Skip to main content

Unravelling the Dixons of Yorkshire

Its always a temptation to make surmisings and assumptions in genealogical research. The best way to research "brick walls" or "unknowns" is with methodical patience and solid, cross-referenced, research. The Dixon's of Yorkshire are in a case in point.

Thanks to the efforts of a cousin (i have been able to contact through DNA) we have established that our common ancestors were in the Helmsley / Lastingham area in the  mid to late 18th Century and in the early 19th century. These do appear to be based upon citation based facts.

Lastingham, Helmsley

These places (like many other villages) often had very small populations and, in theory, should make it relatively easy to track down ancestors but it must still be done so with a pinch of salt. I recently had to scrub an entire section of the family tree i was working on because i started to have serious nagging doubts on the leaps i was making... that they were just notright. A genealogist should give at least a token heed to their gut instinct.

Today i became a member of the Ryedale Family History Group (that cover these locations) because i can take advantage of the wealth of publications they provide (cheaply too) that cannot be found elsewhere. For example, parish publications, and the memories of those who contribute to writing stories within those pages. Whilst due caution still needs to be maintained - even anecdotal stories can at least, circumstantially, help assure the researcher that the track they are going down is in fact the right one.

I have information that would suggest two of the Dixon brothers were living close to one another in Helmsley and there is a reference to a likely father, Francis Dixon (born 1761). Whether this information can be validated with the information i hope to get soon is uncertain. Until then i cannot really proceed much further.

One of the things that i am beginning to suspect is that the Dixon's of Yorkshire were connected to the earlier Quaker movement. I cannot prove it at the moment but have found compelling information. As i mentioned at the beginning - it must be at least partly confirmed to be permitted as acceptable.

More to come going forward.


Popular posts from this blog

The mystery death of Kezia Rosina Southon

I often seek to investigate the reason for unusually young deaths within my family tree - especially as we get into more modern times when such things were at least a little rarer (well, supposedly). One such case was my 2nd Great Aunt, Kezia Rosina Southon who died aged 22. Rosina was the name given my birth mothers sister so it appeared to have been passed on and was something that had profoundly affected the family. Rosina has appeared, so far, just one other time before in my maternal family.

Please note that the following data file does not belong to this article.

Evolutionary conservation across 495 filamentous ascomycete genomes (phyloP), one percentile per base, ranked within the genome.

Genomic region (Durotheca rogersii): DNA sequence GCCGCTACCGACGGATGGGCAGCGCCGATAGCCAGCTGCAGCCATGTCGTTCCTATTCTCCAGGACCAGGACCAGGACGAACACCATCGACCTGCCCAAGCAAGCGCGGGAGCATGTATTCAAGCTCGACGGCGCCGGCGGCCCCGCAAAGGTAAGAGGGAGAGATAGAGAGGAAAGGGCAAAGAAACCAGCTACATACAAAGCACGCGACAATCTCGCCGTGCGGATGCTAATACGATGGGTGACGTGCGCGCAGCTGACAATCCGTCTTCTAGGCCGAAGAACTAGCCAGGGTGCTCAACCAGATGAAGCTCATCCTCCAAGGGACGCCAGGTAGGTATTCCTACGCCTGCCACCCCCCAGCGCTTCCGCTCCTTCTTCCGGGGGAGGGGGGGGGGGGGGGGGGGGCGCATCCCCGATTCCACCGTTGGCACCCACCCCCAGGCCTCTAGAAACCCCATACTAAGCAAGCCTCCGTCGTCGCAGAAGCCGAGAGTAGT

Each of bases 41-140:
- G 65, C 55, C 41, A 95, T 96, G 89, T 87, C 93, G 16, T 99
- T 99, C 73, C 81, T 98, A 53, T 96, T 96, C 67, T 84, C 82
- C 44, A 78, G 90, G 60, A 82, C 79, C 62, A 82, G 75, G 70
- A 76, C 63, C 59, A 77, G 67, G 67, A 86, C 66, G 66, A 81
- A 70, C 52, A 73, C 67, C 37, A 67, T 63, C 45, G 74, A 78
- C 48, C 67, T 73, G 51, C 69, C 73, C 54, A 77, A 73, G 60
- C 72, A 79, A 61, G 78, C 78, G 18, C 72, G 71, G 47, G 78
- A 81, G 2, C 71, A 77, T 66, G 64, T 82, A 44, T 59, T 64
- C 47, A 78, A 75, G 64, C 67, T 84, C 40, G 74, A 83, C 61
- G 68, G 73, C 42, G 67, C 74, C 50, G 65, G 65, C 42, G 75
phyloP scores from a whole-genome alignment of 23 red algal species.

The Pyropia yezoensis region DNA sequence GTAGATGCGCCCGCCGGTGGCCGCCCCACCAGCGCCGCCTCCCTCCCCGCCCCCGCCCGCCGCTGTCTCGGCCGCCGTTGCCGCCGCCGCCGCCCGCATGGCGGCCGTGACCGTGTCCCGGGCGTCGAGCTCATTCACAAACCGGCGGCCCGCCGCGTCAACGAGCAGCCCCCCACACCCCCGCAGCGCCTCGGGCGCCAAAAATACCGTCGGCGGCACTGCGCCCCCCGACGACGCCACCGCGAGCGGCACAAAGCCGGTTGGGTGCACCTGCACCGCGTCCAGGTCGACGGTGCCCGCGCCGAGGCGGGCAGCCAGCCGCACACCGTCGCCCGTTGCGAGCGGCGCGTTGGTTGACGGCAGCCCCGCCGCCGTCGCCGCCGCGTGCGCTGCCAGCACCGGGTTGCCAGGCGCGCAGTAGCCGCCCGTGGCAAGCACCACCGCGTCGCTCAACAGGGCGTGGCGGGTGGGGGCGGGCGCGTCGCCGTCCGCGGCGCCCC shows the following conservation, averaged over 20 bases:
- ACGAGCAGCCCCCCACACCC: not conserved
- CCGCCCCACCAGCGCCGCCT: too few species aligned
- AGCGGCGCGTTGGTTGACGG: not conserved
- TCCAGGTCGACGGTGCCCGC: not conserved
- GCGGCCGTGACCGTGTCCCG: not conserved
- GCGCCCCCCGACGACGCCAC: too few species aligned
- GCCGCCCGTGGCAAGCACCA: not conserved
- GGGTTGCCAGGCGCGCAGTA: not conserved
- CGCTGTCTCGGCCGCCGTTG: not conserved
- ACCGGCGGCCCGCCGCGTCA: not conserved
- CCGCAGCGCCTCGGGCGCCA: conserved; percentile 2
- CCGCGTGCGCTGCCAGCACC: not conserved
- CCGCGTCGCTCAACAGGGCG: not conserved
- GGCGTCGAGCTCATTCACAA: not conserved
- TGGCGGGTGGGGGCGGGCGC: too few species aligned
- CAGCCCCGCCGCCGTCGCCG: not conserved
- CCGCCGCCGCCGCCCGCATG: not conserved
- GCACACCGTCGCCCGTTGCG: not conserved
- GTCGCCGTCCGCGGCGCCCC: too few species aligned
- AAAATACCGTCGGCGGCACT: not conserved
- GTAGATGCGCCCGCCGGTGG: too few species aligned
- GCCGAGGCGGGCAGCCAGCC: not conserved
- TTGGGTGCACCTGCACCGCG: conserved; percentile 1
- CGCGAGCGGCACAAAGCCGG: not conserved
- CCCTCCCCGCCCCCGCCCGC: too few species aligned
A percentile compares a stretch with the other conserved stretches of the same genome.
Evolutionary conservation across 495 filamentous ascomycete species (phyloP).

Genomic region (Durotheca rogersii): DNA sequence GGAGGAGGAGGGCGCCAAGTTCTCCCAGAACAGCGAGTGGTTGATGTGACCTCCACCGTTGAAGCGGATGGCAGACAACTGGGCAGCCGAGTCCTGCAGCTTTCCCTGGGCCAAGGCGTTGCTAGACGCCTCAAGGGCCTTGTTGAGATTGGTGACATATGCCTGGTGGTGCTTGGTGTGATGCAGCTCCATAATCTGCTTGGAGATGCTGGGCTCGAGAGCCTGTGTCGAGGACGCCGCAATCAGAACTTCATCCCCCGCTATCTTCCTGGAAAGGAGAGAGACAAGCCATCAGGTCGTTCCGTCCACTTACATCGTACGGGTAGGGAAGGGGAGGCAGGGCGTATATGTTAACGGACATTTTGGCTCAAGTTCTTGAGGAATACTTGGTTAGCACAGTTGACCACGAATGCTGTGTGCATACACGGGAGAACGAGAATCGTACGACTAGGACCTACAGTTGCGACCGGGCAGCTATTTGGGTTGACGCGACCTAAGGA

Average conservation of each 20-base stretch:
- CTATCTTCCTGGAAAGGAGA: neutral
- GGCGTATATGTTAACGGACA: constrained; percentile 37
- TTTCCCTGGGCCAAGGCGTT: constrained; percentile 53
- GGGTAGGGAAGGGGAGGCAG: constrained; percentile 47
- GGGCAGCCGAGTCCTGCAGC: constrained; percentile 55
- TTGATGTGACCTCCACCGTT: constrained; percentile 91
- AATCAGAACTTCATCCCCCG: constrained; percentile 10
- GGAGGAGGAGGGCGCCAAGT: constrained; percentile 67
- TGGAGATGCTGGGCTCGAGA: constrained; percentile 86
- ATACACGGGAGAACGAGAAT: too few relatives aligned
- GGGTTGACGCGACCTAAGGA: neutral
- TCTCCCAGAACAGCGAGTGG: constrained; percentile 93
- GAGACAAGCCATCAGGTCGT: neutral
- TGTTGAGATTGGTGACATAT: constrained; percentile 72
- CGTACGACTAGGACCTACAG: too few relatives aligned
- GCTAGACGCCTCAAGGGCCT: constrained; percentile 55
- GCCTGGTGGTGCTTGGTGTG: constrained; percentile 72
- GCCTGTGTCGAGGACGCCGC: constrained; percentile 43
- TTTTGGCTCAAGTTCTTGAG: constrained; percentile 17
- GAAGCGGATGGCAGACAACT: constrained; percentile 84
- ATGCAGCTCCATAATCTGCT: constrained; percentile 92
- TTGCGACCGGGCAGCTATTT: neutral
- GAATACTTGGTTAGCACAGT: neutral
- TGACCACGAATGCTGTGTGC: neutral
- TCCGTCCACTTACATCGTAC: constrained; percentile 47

I received her death certificate yesterday and the cause of death was as equally surprising as the location.

She died on the 21st of June 1915 at the Royal School for the Blind in Leatherhead. This location is now called "SeeAbility". I certainly prefer the original name!

Her death was listed as Peritonitis, lasting 5 days, and exhaustion. On wikipedia the potential causes of this "include perforation of the intestinal tract, pancreatitis, pelvic inflammatory disease, stomach u…

Tracking down Frank Bloxham - Part 1

Frank Bloxham has no direct connection to me as such - however, his likely son, Frank Henry Simms does indeed carries the genes of my 2nd great-aunt Charlotte Simms. I contacted a descendant of the family of Frank Henry Simms and passed the information i had over. I decided to take a closer look at this individual. To uncover the story behind the article and to track his movements after - and also, his origins. He was commonly called "Frank" (as such many were) but was born Francis A Bloxham.

Like many families in Brailes there were common groups of families. The Bloxhams were quite a unique name and not as common compared to others. Brailes being as small as it was - and still is - it remains comparatively easy to track them around. Whilst working for a grocer in the following census he met Charlotte Simms.

Francis was working as a grocers apprentice and Charlotte as a general servant (domestic).

This happened not long after the census. So what happened to Frank after this?…

The family of Emil Winker - Part 1

I offered to help trace the family history of a good friend of mine recently and, after he passed on the details i needed to begin my search, i asked him which branch he would like me to delve into first and this [Emil] was the one he chose. Details of living (or recently deceased) people are withheld - exactly as they would be for any similar such research shared online. This information i am sharing here is 100% publicly available to anyone.

The start point for my research is for Emil Winker (1866-1919).

I knew the details of his son which in turn gave me my start point for him. Emil Winker spent most of his life in Iowa. We know this thanks to the various Iowa State / US Federal Census' records that we have (more on that). From the records we quickly learn that he was not native born in Iowa. He was actually from Germany. He arrived in the USA in May 1883 from a ship sailing from Hamburg as a 17 year old teenager and was among some 1.4 million German settlers who came to the un…